There'll be no strings to bind your hands
not if my love can't bind your heart.
And there's no need to take a stand
for it was I who chose to start.

UPDATE: added numbers to the song fragments
UPDATE 2: don't look at the comments until after you know your guesses...

Wednesday, February 18, 2009

a disaster in the making

It seems that British nuclear submarines have moved to the Windows XP operating system. I can't believe Microsoft even agreed to this this. No one knows better than Microsoft how insecure their operating system is. I guess they aren't worried about liability though, and for good reason. Microsoft malfeasance in the form of un-freaking-believable security holes must have cost billions of dollars over the years, and as far as I know, they've never been sued for it once. Just the feature of having the computer automatically run whatever program is on a CD when you put the CD in the computer should have been enough to bankrupt the company. You have to wonder what morons were involved in that decision, and whether they are still making significant decisions at the company. Why not, I guess, since there were never any consequence for Microsoft.

But back to the submarines. Do you think anyone has told them that Windows is subject to more viruses and trojans than any other operating system in history? That it spends 95% of the computer's resources drawing pretty things on the screen instead of doing useful work? That Microsoft intends to stop supporting XP in the near future?

They claim that they went to Windows to save money. But if that's true, they could have saved more money by going to Linux. I suspect there is more going on here than just the technical ignorance of British admirals.

Tuesday, February 17, 2009

dreams of green youth

Some time back, Instapundit was pushing a book called "Old Man's War" by John Scalzi. I'm not the type to take reading advice from law professors, but a law professor who also writes for Popular Mechanics might know something about science fiction, so when I ran across the book in my local bookstore, I picked it up.

The first few chapters were surprisingly good, considering that there was no action. It was all about some old farts from earth who signed up to go fight aliens on other planets. Earth is kept isolated from the rest of the galaxy, so no one on earth knows exactly how all of these old people are going to be used to fight the aliens, but they all assume that they will get some kind of youthening treatment unknown on earth. Of course, the chance for a second youth is the main motivation for signing up. Part of the reason that the early part of the book is so good is the tension that is built up over what is really going to happen to all of these nice elderly people. Are their dreams going to come true or are they really being carted off to become alien lunch meat? BWAH HAH HAH HAH. Etc.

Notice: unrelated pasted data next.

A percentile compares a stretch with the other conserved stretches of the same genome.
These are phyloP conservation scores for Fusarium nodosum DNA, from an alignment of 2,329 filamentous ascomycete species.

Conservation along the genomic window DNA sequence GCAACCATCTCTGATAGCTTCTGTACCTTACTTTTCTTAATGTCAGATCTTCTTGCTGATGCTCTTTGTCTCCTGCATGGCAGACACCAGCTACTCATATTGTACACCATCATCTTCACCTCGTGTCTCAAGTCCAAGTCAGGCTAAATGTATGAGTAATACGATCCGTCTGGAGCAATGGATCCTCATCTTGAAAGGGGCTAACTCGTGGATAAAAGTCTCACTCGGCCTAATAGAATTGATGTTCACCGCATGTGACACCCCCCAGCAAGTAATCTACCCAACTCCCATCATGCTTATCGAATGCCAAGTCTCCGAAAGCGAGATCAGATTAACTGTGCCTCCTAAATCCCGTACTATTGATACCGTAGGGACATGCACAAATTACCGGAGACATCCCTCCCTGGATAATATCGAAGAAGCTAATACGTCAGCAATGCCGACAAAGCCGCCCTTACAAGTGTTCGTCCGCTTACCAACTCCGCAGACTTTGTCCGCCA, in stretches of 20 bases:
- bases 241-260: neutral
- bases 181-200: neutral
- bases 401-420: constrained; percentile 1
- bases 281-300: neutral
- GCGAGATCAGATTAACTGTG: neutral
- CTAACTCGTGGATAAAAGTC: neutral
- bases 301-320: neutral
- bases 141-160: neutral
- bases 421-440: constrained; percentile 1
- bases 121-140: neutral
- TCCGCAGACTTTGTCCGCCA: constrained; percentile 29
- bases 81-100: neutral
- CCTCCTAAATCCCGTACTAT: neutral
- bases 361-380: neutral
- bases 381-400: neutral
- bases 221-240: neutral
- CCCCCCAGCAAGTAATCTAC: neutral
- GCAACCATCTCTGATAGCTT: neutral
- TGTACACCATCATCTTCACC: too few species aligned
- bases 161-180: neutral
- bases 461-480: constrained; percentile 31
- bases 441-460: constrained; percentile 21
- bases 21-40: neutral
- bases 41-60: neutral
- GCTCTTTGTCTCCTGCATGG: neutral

Unfortunately, the solving of the mystery doesn't live up to the masterful way it was built up, and the later part of the book is a pretty typical marines-in-space opera. Don't get me wrong --I like marines-in-space operas, and Old Man's War was a pretty decent example of the breed, but I felt a little let down after the very untypical beginning. First, the mystery was pretty non-unexpected and second, there was almost nothing to distinguish these 80-year-old youthened recruits from fresh high-school grads. That is, there was no particular sign of wisdom or knowledge gained from long years of life. Or for that matter, no indication of liabilities that long years of life might give you as a soldier, like the fact that you are no longer some dumb kid who thinks that he can't die.

ALso, I thought the world was implausible in several respects. Without going too deep into spoilers, I think I can say that the universe was supposed to be extremely dangerous, with no human colony being particularly safe from alien invasion --except earth which was so safe that they didn't even have space marines stationed there. And the galaxy was so dangerous that they had to give their marines special abilities to battle the aliens, they took those abilities away when the marines retired to become colonists. If life is really so dangerous, wouldn't they want a militia of retired super-soldiers around to help out in case of the surprise invasions that keep happening in the books?

There were other things, but I can't really discuss them without spoilers, so I'll take a deep breath and let it go.

Well, I'm not exactly raving about the book, but if you know me I don't rave about anything except food and people who cut me off in traffic. It's a pretty good book and if you are looking for something to kill a Saturday, you could do a lot worse. In fact, I picked up the next book in the series for the next weekend. It was like the first one only without the unusual beginning.